From pumpkin spice lattes to Halloween decorations, when fall hits, it is pumpkin season-mania. With approximately 65,900 acres of pumpkins harvested in the United States last year alone, and most pumpkin patches closing up after Halloween, what can be done with all the leftover pumpkins used as decorations for spooky festivities?
Dr. Gretchen Frieling, a Boston-area board-certified dermatopathologist, explains that instead of throwing out the pumpkins you used this October 31 for decorative functions, it can be reused for various beauty and health purposes. Freiling, who is a Harvard-trained physician with a 10 plus year background in the Dermatology and Pathology fields, said:
Pumpkin is a great way to incorporate more vitamin A, vitamin C, and vitamin E as well as essential fatty acids that help reduce markers of aging while also moisturizing the skin.
Frieling is a Harvard-trained, board-certified Dermatopathologist, with a background notable for intensive ballet, including the Juilliard School. Dr. G, as she is well-known, combines her artistic eye, perfectionistic qualities, and medical expertise, to give her patients the ability to be better versions of themselves. Dr. G has an extensive academic background, including numerous publications in peer-reviewed medical journals, selected Editor of medical journals, and an author of noteworthy medical textbook chapters, an educator at the Harvard Medical School, and speaker at many national medical conferences.
So how can people incorporate leftover pumpkin into their daily regimen? Frieling suggests mashing it up into a facemask to moisturize, using it as an ingredient in an exfoliate mixture with brown sugar and honey, or using some of it in meal prep to garner some of the benefits of pumpkin from the inside out. Frieling shared four reasons why instead of throwing it away pumpkin lovers should incorporate that circular treat’s leftovers into the everyday wellness routine.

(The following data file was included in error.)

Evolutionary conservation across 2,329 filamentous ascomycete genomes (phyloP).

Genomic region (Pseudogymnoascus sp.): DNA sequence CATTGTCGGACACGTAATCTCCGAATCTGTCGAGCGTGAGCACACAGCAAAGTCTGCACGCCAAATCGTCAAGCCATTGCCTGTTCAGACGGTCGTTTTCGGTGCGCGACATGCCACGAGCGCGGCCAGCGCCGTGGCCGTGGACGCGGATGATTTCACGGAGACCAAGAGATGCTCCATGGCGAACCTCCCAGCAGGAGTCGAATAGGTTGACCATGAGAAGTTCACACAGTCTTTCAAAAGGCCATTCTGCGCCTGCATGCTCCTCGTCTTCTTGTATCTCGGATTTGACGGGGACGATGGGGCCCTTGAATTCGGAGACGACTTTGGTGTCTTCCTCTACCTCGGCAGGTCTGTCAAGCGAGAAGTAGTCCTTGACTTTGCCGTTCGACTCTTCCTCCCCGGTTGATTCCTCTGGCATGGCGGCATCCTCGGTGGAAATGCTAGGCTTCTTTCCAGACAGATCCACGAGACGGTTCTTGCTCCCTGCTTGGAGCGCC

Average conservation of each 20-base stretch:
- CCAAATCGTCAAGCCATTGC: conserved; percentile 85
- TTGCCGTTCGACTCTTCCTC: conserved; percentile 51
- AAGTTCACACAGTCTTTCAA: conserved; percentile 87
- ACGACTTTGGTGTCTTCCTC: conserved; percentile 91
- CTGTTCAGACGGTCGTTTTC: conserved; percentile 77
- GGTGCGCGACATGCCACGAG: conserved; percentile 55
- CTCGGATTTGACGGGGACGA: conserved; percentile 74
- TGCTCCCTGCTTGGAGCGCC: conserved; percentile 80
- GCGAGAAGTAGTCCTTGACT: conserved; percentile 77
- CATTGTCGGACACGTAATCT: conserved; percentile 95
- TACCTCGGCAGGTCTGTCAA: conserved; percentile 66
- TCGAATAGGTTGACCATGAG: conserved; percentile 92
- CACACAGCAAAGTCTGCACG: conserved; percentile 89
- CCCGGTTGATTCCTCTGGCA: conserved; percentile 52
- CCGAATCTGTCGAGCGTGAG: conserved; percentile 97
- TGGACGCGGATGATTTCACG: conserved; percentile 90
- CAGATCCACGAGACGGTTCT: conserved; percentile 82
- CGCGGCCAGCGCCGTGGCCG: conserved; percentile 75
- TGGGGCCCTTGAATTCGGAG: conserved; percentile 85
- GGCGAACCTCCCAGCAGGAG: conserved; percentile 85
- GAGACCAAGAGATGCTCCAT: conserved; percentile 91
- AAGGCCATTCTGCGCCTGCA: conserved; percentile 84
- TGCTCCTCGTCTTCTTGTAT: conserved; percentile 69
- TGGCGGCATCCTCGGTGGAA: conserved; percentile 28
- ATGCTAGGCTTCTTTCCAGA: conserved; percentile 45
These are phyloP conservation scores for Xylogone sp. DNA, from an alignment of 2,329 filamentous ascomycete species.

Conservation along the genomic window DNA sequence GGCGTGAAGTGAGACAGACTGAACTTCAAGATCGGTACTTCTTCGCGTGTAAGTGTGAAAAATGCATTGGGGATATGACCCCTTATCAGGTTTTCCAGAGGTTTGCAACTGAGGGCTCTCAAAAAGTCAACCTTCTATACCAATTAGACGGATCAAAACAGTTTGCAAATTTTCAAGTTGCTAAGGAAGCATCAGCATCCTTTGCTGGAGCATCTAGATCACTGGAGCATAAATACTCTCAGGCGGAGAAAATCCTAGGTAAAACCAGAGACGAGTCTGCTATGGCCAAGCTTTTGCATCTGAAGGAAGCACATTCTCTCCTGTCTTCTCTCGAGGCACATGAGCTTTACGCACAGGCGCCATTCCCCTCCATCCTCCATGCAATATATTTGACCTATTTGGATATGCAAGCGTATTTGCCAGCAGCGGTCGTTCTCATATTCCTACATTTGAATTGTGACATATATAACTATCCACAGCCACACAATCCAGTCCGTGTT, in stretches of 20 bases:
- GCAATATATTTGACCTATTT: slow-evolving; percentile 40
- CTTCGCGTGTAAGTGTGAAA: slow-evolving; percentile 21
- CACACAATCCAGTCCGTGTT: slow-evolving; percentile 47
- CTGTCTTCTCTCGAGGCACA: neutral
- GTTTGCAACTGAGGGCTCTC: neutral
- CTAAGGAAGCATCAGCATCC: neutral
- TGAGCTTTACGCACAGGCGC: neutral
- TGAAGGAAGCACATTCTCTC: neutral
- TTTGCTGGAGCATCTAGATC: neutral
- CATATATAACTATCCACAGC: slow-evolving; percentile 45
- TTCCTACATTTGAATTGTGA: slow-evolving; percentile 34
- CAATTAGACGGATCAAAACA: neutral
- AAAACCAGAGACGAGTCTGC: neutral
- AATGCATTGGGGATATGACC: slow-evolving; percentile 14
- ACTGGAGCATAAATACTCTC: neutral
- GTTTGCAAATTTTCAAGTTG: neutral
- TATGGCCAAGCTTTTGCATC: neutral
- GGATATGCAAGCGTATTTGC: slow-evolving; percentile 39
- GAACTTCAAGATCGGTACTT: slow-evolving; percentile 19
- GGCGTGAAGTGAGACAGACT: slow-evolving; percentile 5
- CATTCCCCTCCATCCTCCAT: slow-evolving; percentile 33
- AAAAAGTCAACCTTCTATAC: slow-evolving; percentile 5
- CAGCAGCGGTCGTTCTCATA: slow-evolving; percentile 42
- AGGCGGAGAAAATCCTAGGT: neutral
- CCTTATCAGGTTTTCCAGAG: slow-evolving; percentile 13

Addresses age marks, wrinkles and brown spots
Pumpkin contains Vitamin A derivatives that aid in reducing the depth of fine lines over extended periods. Excessive sun exposure may accelerate spots of hyperpigmentation and the degradation of the skin’s firmness. Pumpkin can add an extra nudge to your beauty routine to address this.
Alleviates acne and helps with Oily Skin
Pumpkin contains a healthy portion of zinc in its seeds. Zinc can help alleviate acne in some people. While not nearly as powerful as a prescription acne treatment, adding pumpkin seeds to your daily routine as a snack can help give you extra zinc, iron, magnesium, fiber, and even protein. It will also work to regulate oil production in the skin, helping to prevent the build-up of excess oil in the pores.
Uneven skin tones and smoother texture
Many patients experience problems with their skin texture and uneven skin tones. Today, a variety of beauty products use pumpkin as an additive to aid in smoothing out skin tones and textures. Pumpkin can get the job done because it contains alpha-hydroxy acids, which are naturally found in food and which is often used to improve dry, wrinkled, or acne-prone skin. What AHAs do to the skin is clear out the outermost layer of dead skin cells and thickening the deeper layers to create the appearance of tighter skin.
Nutrients and minerals such as zinc, vitamin A, and vitamin E also reduce inflammation. These are found in a variety of fruits, vegetables, and grains. Some examples include carrots, pumpkin, squash, beans, spinach, kale, sunflower seeds, broccoli, blueberries, and brown rice. Vitamin C in pumpkin helps reduce inflammation, puffiness, and redness in the skin while also calming the epidermis. Vitamin C is also popular for its collagen-boosting effect.
Many people love to use this bright orange fruit for Halloween decorating. Jack-o-lanterns and other pumpkin decorations are a lot of fun to make, but, once the season has passed, it seems like such a waste to just toss them in the trash. So, this year, instead of getting rid of pumpkins, try repurposing them. There are a lot of things you can do with pumpkin leftovers — from cooking them to using them to heal your skin.
Opinion by Cherese Jackson (Virginia)
KMR Communications Inc: Dr. Gretchen Frieling
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